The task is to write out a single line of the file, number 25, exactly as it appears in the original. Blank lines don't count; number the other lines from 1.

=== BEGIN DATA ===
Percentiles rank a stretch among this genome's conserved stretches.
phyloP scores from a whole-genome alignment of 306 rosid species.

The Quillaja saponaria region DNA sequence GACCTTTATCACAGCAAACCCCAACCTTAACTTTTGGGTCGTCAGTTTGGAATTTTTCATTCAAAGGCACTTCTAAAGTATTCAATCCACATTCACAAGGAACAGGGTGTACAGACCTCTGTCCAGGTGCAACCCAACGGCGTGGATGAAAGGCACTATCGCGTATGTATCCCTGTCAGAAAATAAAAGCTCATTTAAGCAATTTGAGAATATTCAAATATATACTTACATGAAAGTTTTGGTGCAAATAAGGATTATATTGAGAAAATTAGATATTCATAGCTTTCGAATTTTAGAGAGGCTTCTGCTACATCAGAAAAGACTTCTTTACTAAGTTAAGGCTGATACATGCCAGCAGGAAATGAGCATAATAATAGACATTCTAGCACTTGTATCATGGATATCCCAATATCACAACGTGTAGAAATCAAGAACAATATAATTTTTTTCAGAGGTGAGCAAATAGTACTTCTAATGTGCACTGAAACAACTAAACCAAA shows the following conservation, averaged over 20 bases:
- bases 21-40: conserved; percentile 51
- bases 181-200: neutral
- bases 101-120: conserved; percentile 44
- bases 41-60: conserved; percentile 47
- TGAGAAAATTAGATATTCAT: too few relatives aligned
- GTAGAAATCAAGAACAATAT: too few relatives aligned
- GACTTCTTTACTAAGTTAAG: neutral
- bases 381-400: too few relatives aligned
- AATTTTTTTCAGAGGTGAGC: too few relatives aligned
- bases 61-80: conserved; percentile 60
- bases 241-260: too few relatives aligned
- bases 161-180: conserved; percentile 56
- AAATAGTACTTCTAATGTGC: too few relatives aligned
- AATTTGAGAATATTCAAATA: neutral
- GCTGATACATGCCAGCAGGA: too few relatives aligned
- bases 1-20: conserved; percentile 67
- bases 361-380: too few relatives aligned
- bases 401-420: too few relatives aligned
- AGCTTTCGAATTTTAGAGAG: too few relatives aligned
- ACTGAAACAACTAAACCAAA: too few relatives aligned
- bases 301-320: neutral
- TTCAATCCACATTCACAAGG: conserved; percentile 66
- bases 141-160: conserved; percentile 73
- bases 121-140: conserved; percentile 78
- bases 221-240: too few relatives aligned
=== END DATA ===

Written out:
- TTCAATCCACATTCACAAGG: conserved; percentile 66